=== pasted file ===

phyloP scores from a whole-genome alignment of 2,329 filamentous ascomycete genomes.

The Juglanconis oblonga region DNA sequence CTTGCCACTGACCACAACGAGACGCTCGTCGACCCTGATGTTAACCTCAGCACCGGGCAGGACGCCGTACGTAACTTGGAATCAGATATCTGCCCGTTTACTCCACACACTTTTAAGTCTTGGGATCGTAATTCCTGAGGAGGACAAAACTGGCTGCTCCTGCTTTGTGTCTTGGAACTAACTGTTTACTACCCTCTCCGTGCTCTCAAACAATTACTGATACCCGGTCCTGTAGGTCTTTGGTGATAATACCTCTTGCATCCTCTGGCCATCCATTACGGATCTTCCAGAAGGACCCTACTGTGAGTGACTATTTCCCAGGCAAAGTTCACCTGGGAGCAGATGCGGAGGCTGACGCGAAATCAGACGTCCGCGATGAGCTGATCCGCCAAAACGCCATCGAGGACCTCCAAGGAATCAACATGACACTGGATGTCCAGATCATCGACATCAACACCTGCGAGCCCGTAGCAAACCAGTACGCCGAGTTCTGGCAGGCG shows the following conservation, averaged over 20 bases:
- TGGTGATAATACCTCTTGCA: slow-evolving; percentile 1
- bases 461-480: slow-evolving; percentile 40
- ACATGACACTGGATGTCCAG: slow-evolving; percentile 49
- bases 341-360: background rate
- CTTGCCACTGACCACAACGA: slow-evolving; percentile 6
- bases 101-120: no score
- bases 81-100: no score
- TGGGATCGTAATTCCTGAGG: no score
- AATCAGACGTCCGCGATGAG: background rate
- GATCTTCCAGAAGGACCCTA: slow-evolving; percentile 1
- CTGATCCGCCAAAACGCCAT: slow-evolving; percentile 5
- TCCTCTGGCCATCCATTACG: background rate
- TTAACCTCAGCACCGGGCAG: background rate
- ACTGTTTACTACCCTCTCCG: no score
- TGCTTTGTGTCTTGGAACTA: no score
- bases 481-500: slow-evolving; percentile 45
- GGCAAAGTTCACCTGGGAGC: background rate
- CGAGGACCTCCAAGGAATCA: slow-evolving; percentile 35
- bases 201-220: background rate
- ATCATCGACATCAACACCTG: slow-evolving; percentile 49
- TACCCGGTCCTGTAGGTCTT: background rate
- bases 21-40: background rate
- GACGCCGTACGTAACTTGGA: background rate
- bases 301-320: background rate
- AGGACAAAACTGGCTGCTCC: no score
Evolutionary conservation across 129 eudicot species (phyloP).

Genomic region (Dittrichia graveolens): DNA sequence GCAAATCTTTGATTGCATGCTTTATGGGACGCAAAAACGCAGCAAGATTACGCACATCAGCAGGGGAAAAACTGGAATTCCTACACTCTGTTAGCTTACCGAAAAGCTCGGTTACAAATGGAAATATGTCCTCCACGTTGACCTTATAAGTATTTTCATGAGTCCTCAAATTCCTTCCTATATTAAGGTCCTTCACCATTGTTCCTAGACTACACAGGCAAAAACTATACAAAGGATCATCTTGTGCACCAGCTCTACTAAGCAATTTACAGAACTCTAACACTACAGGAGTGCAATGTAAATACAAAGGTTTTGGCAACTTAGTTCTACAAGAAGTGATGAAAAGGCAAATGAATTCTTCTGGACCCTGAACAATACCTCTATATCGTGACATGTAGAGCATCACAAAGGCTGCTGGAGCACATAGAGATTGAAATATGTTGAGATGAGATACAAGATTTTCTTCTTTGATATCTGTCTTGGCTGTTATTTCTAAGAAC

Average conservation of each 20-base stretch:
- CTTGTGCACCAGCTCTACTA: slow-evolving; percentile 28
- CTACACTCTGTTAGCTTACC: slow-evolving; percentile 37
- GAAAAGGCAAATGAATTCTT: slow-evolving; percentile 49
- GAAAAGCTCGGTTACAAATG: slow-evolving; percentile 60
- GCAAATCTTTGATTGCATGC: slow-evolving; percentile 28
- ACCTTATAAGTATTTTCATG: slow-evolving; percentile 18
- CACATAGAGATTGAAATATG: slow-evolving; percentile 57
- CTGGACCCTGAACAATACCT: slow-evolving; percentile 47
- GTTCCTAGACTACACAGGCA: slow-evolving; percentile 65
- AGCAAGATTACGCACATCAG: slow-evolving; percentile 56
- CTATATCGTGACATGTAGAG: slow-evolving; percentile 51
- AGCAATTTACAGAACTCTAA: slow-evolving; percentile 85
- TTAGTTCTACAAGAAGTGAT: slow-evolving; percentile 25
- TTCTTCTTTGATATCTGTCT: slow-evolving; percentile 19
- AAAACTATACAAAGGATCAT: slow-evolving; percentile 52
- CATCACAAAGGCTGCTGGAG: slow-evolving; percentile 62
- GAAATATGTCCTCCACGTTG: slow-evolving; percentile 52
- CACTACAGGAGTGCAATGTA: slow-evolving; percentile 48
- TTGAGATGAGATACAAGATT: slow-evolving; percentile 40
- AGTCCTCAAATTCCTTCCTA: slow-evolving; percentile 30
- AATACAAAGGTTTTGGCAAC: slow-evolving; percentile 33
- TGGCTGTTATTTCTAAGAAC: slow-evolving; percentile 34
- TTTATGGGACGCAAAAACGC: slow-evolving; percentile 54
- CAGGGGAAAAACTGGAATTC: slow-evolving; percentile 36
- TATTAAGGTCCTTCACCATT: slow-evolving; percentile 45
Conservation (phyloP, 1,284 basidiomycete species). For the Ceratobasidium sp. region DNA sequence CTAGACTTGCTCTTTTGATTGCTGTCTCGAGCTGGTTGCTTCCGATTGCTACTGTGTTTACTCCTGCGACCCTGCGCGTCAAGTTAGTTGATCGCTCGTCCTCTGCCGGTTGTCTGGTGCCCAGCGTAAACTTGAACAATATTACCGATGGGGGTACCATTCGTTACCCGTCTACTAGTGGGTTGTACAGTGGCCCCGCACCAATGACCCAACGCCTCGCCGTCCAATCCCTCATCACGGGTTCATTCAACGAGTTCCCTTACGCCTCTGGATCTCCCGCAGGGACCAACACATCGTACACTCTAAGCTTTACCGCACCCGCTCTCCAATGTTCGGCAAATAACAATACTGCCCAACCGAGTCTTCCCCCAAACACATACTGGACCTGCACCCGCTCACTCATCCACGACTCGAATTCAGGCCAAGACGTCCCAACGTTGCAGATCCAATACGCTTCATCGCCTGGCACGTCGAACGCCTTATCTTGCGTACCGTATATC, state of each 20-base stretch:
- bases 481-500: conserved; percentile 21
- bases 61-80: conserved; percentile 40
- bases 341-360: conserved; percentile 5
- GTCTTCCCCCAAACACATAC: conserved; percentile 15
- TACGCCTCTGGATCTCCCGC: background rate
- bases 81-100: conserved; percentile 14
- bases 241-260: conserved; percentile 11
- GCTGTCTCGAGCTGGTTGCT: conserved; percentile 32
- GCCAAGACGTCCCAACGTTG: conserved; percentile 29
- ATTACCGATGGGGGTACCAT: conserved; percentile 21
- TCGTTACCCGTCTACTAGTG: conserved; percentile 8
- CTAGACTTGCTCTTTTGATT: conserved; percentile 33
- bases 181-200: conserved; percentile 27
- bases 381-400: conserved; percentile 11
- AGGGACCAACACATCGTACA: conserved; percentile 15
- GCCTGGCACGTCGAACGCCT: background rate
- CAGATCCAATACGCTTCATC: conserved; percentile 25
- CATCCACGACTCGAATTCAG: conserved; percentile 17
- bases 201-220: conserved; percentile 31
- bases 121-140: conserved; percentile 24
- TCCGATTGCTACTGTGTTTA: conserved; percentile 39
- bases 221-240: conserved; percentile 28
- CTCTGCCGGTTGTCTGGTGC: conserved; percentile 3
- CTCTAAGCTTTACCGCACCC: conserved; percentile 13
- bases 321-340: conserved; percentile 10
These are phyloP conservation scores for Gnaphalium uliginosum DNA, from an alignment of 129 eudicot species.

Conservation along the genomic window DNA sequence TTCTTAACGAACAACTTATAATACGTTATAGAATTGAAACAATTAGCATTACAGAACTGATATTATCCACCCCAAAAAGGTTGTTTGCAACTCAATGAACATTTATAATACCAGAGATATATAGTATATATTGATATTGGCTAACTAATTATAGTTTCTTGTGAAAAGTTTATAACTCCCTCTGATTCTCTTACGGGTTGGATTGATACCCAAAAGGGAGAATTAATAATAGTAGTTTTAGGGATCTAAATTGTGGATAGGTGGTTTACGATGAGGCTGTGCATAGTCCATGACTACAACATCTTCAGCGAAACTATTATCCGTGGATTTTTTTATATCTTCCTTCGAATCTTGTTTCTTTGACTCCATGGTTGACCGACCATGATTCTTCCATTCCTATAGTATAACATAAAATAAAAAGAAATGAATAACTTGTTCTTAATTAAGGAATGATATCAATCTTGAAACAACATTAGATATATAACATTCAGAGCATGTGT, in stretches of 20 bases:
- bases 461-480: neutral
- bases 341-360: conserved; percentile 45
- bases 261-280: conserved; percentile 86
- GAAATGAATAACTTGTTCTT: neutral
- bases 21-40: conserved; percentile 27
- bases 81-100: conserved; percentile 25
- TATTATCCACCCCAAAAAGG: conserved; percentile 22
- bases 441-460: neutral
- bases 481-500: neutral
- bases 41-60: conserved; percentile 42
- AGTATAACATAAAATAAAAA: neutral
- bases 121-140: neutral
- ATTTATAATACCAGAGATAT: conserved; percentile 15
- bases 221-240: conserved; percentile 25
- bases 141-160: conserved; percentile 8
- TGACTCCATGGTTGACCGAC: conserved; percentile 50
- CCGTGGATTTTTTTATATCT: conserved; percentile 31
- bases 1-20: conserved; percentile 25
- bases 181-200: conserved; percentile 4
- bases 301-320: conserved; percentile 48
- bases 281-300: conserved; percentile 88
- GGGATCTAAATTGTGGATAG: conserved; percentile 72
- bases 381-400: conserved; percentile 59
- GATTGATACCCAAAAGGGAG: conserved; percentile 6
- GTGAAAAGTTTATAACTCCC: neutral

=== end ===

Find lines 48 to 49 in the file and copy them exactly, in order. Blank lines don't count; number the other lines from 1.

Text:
- CACTACAGGAGTGCAATGTA: slow-evolving; percentile 48
- TTGAGATGAGATACAAGATT: slow-evolving; percentile 40